Liz West/flickr

According to the American Pie Council, pumpkin pie is the second most popular pie in America, something reaffirmed each year on Thanksgiving when it gets consumed in vast quantities.

It turns out it was actually a pretty close call that Thanksgiving could have ended up a pumpkin-less affair. If fact, a new study suggests we're even lucky to have pumpkins around at all.

In a new paper, Gourds and squashes (Cucurbita spp.) adapted to megafaunal extinction and ecological anachronism through domestication, a group of scientists find that North American pumpkins were nearly ground into extinction, and only survived by adapting to humans' taste for sweet foods.

Originally the vast majority of Cucurbita species were tough and bitter, a taste preferred by giant land mammals.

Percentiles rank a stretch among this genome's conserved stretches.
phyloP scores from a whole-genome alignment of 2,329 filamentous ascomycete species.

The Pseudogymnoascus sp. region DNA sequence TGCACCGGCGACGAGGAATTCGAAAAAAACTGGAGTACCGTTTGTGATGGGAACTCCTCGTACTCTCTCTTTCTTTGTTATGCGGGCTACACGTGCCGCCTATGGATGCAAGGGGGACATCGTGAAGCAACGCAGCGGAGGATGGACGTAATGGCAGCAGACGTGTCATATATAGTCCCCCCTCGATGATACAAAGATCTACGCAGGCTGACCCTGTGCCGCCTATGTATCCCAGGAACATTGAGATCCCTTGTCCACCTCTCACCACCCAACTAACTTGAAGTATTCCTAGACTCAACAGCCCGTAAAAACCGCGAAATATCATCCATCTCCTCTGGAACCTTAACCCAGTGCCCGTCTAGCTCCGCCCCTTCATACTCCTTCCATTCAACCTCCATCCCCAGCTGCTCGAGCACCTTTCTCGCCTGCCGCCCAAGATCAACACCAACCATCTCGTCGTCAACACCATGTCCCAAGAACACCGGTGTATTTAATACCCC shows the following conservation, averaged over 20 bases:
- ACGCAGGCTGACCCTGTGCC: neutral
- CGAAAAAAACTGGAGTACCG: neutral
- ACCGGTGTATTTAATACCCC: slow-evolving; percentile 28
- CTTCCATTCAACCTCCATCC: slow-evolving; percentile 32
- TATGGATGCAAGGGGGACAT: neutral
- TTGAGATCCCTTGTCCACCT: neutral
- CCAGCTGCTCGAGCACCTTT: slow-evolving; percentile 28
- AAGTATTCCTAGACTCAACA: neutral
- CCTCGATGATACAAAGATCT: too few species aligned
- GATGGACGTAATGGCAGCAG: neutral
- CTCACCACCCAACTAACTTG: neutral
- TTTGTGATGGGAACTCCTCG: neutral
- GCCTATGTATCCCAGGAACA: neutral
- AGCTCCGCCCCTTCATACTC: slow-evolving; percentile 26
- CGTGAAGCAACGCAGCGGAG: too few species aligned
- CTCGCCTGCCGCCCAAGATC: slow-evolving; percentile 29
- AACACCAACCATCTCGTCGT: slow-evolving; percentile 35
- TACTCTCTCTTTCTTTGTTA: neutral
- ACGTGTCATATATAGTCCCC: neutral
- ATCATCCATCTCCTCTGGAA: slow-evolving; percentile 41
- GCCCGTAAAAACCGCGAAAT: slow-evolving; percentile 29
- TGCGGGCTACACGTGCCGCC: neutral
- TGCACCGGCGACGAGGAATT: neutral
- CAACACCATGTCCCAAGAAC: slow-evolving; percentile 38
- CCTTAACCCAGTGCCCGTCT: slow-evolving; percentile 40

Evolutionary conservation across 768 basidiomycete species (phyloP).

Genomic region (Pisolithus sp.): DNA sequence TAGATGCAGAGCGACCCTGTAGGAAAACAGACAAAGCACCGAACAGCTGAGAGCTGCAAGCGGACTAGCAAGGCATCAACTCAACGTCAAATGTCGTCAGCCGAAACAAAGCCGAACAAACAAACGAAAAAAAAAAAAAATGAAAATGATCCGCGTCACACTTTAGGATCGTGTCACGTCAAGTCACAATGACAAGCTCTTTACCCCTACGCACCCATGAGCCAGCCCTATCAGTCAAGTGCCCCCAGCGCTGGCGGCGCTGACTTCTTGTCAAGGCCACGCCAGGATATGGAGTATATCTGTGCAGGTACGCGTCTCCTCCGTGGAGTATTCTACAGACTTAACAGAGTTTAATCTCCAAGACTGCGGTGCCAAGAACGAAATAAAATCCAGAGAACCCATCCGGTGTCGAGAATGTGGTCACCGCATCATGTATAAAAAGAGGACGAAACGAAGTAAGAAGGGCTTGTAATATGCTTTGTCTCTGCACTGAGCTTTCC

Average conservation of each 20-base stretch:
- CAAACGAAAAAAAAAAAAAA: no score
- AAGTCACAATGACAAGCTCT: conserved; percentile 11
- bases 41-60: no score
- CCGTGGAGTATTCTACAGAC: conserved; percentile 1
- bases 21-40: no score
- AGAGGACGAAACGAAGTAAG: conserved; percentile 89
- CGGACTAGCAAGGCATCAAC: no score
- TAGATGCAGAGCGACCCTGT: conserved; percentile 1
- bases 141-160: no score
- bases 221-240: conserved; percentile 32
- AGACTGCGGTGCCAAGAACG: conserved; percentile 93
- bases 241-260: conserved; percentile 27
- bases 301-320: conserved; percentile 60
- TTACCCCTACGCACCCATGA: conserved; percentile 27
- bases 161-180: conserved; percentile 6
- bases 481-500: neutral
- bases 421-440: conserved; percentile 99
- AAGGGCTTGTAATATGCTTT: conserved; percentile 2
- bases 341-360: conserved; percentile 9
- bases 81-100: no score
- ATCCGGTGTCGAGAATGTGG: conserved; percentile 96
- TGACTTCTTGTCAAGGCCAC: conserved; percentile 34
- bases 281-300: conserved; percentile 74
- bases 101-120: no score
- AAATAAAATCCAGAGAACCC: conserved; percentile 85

But the those¬†pumpkins' days were numbered as soon as humans figured out how to¬†hunt down these¬†animals ‚ÄĒ¬†wild pumpkin seeds were dispersed through their dung, and then when they couldn‚Äôt be spread anymore,¬†they began to die off


"The Holocene (current era)¬†decline of wild Cucurbita was likely driven, at least in part, by the nearly complete disappearance of herbivores ‚Č•1,000 kg, with whom they appear to have had an important symbiotic relationship," the researchers write.

Cucurbita ultimately evolved and survived, though, by producing more of the sweeter varieties that humans liked.

"Cucurbita species have thrived in the Holocene largely by partnering with humans through domestication as wild populations dwindled and have been bred to lower their natural defenses for human palatability," the researchers say. "Without isolation from wild stands, it is unlikely that Cucurbita could have evolved into a form suitable for human consumption."


So now we can enjoy that sweet, sweet pie ‚ÄĒ mostly thanks to pumpkins' own survival skills.

Rob covers business, economics and the environment for Fusion. He previously worked at Business Insider. He grew up in Chicago.